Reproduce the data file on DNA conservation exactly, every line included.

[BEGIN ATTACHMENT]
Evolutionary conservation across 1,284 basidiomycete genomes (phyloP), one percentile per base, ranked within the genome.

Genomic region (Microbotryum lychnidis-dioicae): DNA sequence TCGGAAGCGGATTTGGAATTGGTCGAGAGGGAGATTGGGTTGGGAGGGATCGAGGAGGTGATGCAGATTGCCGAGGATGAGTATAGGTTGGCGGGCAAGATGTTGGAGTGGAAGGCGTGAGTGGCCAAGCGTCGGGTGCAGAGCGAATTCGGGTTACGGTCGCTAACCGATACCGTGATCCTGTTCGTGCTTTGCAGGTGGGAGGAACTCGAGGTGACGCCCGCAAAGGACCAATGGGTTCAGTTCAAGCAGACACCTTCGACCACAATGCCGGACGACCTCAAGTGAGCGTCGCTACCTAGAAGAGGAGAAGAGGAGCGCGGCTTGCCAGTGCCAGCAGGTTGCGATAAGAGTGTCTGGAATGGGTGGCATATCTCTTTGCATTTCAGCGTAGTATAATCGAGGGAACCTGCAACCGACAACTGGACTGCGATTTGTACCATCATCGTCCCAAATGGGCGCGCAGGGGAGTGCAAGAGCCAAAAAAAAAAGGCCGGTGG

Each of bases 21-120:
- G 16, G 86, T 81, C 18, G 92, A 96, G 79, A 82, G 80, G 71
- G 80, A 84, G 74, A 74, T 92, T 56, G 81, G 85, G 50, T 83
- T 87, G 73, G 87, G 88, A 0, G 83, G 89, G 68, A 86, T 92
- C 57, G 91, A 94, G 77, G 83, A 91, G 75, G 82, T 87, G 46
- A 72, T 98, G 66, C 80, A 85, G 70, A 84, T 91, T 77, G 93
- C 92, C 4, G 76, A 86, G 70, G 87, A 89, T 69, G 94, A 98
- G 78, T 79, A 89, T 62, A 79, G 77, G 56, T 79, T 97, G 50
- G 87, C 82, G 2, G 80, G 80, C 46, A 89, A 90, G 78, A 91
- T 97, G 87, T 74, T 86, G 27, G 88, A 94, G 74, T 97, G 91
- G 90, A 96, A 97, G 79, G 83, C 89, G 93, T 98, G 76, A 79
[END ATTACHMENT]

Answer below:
Evolutionary conservation across 1,284 basidiomycete genomes (phyloP), one percentile per base, ranked within the genome.

Genomic region (Microbotryum lychnidis-dioicae): DNA sequence TCGGAAGCGGATTTGGAATTGGTCGAGAGGGAGATTGGGTTGGGAGGGATCGAGGAGGTGATGCAGATTGCCGAGGATGAGTATAGGTTGGCGGGCAAGATGTTGGAGTGGAAGGCGTGAGTGGCCAAGCGTCGGGTGCAGAGCGAATTCGGGTTACGGTCGCTAACCGATACCGTGATCCTGTTCGTGCTTTGCAGGTGGGAGGAACTCGAGGTGACGCCCGCAAAGGACCAATGGGTTCAGTTCAAGCAGACACCTTCGACCACAATGCCGGACGACCTCAAGTGAGCGTCGCTACCTAGAAGAGGAGAAGAGGAGCGCGGCTTGCCAGTGCCAGCAGGTTGCGATAAGAGTGTCTGGAATGGGTGGCATATCTCTTTGCATTTCAGCGTAGTATAATCGAGGGAACCTGCAACCGACAACTGGACTGCGATTTGTACCATCATCGTCCCAAATGGGCGCGCAGGGGAGTGCAAGAGCCAAAAAAAAAAGGCCGGTGG

Each of bases 21-120:
- G 16, G 86, T 81, C 18, G 92, A 96, G 79, A 82, G 80, G 71
- G 80, A 84, G 74, A 74, T 92, T 56, G 81, G 85, G 50, T 83
- T 87, G 73, G 87, G 88, A 0, G 83, G 89, G 68, A 86, T 92
- C 57, G 91, A 94, G 77, G 83, A 91, G 75, G 82, T 87, G 46
- A 72, T 98, G 66, C 80, A 85, G 70, A 84, T 91, T 77, G 93
- C 92, C 4, G 76, A 86, G 70, G 87, A 89, T 69, G 94, A 98
- G 78, T 79, A 89, T 62, A 79, G 77, G 56, T 79, T 97, G 50
- G 87, C 82, G 2, G 80, G 80, C 46, A 89, A 90, G 78, A 91
- T 97, G 87, T 74, T 86, G 27, G 88, A 94, G 74, T 97, G 91
- G 90, A 96, A 97, G 79, G 83, C 89, G 93, T 98, G 76, A 79